The critically acclaimed and award winning festival hit Minari finally graces our shores, opening this year’s digital Glasgow Film Festival. The semi-autobiographical family drama from A24 has been at the top of my must-watch list following the overwhelming buzz at last year’s Sundance Film Festival, so undoubtedly my expectations were pretty high. Thankfully it definitely doesn’t disappoint, wonderfully bringing to life the immigrant experience with plenty of humanity and aspiration.
Directed by Lee Isaac Chung, Minari documents the highs and lows of the young Korean American Yi family as they move from California to rural Arkansas in the 80s. Tired of his unsatisfying job sexing chicks at a hatchery, Jacob (Steven Yeun) buys a fifty acre plot of land with the dream of turning it into a profitable farm growing predominantly Korean produce. But the more Jacob struggles with his new business venture, the bigger the divide grows between him and his wife Monica (Yeri Han) and their two young children David (Alan S. Kim) and Anne (Noel Cho).
Minari is a tender and moving snapshot of a young immigrant families’ journey as they attempt cultural adjustment, moving from South Korea to America in the hope of a better and brighter life. The narrative feels hugely intimate and authentic in the portrayal of the Yi’s resilience, as they bravely adjust to their new lives and attempt to fit in to the wider church going community. Chung positions us as one of the family, fully immersing us into their everyday lives as they navigate numerous trials and tribulations. Whether that’s heartbreak over a failed irrigation system or confusion when asked why their faces are “so flat.” This intimacy quickly establishes a gripping empathy in which you’ll find yourself laughing and crying with them, and completely rooting for the family throughout.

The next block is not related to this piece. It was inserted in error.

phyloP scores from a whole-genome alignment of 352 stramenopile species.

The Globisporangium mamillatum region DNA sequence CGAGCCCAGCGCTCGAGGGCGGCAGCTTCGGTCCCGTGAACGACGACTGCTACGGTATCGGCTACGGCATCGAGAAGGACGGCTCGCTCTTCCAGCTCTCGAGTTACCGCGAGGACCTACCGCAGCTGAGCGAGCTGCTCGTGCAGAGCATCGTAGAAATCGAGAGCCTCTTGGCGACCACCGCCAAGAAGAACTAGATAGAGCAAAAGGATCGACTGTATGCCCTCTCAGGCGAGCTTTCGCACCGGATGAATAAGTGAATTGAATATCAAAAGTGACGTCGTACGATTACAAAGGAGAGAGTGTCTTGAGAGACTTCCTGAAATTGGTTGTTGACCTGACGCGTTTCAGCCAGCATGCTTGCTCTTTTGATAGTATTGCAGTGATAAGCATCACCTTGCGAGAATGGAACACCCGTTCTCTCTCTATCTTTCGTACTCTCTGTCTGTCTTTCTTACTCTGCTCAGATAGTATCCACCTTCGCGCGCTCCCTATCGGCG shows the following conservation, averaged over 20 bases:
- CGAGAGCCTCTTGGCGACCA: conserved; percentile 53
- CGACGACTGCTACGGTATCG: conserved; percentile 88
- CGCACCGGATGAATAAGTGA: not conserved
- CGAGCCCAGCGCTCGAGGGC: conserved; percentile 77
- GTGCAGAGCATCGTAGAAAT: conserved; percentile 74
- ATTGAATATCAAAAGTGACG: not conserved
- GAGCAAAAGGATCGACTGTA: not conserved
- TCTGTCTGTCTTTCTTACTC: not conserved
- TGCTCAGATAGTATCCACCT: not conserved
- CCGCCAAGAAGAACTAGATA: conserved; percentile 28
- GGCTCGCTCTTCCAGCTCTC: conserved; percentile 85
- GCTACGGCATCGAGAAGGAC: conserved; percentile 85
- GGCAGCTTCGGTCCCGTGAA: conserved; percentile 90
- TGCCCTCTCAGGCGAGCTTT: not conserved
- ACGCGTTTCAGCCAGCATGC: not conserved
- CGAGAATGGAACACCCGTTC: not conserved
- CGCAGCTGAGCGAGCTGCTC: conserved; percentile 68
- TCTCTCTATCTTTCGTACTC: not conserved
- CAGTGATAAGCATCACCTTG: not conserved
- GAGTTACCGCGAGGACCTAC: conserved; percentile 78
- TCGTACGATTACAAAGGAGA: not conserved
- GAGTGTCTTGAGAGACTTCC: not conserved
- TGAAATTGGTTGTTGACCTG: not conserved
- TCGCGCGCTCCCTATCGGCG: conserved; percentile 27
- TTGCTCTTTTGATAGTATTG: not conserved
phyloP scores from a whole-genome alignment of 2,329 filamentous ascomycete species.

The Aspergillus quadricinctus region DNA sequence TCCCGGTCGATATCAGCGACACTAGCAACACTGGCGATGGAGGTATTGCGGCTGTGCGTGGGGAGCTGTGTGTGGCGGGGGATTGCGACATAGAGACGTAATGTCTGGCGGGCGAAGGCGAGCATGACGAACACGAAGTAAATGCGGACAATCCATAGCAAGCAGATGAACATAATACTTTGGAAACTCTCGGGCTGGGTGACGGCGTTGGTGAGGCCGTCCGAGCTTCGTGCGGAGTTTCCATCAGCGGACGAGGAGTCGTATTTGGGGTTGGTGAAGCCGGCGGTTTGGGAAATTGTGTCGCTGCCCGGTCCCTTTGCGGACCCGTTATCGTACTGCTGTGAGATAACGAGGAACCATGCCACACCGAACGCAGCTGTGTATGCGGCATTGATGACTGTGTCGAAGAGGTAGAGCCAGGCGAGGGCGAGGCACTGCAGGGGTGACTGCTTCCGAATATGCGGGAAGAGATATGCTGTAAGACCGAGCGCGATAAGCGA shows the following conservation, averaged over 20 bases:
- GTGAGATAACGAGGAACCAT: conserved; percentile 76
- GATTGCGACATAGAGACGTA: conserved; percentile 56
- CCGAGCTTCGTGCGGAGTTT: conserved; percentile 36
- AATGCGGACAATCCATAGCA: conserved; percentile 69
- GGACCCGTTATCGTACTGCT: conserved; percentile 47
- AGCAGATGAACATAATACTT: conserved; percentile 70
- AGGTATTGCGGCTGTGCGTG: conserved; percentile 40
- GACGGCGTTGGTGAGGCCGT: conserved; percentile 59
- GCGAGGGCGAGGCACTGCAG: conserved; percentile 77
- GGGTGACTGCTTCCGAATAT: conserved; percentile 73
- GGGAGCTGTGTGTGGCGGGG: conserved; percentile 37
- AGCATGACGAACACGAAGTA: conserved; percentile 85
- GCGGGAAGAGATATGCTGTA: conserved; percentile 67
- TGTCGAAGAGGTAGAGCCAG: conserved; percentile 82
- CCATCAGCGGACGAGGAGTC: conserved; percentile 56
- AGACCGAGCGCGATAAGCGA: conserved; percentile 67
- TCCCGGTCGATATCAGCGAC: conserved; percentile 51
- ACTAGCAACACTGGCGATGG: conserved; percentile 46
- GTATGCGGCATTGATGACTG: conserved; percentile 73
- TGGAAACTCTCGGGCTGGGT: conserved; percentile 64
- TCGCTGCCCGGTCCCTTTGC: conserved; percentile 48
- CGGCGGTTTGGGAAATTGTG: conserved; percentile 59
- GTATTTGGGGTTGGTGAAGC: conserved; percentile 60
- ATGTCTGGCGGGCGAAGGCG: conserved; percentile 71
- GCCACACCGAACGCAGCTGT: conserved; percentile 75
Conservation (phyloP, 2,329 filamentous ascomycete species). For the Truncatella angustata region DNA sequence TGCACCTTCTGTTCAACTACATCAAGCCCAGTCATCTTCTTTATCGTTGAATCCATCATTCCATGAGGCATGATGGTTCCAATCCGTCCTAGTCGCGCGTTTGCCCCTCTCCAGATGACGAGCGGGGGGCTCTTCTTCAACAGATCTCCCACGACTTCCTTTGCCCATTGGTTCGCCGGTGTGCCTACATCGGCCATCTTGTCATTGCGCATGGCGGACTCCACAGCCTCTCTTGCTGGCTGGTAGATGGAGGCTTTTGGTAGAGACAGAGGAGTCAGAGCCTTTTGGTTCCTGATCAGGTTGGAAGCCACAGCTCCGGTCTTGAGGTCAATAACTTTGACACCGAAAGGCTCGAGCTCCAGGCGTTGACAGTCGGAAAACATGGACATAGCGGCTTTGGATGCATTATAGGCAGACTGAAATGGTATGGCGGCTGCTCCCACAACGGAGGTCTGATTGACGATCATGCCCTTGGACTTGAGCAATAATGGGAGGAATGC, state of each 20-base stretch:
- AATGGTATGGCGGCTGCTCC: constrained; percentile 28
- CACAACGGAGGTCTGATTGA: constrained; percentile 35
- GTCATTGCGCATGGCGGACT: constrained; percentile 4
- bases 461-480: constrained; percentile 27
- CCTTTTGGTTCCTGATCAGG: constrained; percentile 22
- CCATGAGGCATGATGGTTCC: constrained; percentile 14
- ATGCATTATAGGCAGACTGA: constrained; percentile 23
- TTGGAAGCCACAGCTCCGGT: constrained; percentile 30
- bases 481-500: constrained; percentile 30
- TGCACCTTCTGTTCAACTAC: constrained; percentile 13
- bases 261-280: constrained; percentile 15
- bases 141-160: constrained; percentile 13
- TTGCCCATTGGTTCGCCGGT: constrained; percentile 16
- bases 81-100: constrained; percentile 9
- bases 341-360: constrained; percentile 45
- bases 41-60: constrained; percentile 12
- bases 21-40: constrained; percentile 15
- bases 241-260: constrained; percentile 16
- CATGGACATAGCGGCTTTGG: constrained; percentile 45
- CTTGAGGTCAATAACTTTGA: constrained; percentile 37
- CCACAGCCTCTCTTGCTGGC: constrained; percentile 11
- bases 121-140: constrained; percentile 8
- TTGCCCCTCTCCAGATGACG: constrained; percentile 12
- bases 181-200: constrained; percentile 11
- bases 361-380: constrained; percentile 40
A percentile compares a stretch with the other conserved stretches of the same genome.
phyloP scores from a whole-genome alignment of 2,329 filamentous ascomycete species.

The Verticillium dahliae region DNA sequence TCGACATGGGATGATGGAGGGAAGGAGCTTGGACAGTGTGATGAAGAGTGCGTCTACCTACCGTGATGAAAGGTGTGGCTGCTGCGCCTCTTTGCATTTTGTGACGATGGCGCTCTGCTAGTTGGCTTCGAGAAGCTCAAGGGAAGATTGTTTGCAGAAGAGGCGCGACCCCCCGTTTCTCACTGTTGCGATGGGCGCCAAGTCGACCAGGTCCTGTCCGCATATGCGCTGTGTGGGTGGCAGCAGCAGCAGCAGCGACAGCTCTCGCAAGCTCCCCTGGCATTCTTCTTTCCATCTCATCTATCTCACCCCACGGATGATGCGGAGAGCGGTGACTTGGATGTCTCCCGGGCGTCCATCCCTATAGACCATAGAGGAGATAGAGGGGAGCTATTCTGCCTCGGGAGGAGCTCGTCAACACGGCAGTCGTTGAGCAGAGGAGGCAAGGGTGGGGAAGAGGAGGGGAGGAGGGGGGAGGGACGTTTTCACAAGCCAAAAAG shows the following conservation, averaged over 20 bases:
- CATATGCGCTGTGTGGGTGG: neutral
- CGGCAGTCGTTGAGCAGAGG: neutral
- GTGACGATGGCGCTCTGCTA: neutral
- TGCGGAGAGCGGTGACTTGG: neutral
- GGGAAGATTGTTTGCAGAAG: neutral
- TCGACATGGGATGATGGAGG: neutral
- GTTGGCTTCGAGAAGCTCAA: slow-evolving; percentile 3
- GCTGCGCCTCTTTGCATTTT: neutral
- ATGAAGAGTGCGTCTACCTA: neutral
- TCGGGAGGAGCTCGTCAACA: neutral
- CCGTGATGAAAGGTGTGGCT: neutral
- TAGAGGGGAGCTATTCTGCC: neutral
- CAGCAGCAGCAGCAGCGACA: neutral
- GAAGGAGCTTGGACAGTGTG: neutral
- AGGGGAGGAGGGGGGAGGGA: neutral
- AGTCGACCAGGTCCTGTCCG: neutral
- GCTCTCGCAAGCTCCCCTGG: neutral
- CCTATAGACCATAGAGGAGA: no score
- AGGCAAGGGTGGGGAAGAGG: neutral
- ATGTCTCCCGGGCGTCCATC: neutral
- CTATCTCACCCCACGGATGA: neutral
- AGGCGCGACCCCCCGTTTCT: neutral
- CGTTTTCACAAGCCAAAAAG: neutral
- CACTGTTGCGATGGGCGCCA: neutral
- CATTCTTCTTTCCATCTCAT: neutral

The film’s gentle pacing, which is reminiscent of Nomadland, emphasis the fact that life is all about the journey, which you travel no matter how bad the ups and downs. And there’s a real joy in their everyday lives, particularly when their hilarious grandmother Soonja (Yuh-jung) joins the family, spending time watching wrestling with the two kids, teaching them how to play cards and drinking the fabled Mountain Dew.
The lengthier runtime affords a real connection with these characters, as you spot the shifting dynamics between the family members. Steven Yeun and Yeri Han are phenomenal as the central couple who’s differing ideals over life threatens to break apart the family. The real standouts however are Alan Kim and Youn Yuh-Jung who steal pretty much every scene they’re in with their heartwarming and hilarious dynamic.
Supporting the outstanding central performances is the visually stunning cinematography from Lachlan Milne, who often frames events with beautiful wide shots of the lush sunlit fields. It’s easy to see why Jacob’s so determined to make the farm work, particularly when juxtaposed with the cramped and dark conditions of the hatchery. Emile Mosseri’s beautiful score also perfectly accompanies the Li’s tale, particularly throughout the highs and lows.
Featuring a number of standout performances, Minari is a profound and moving tale of an immigrant family seeking a small piece of the American dream. What an opener!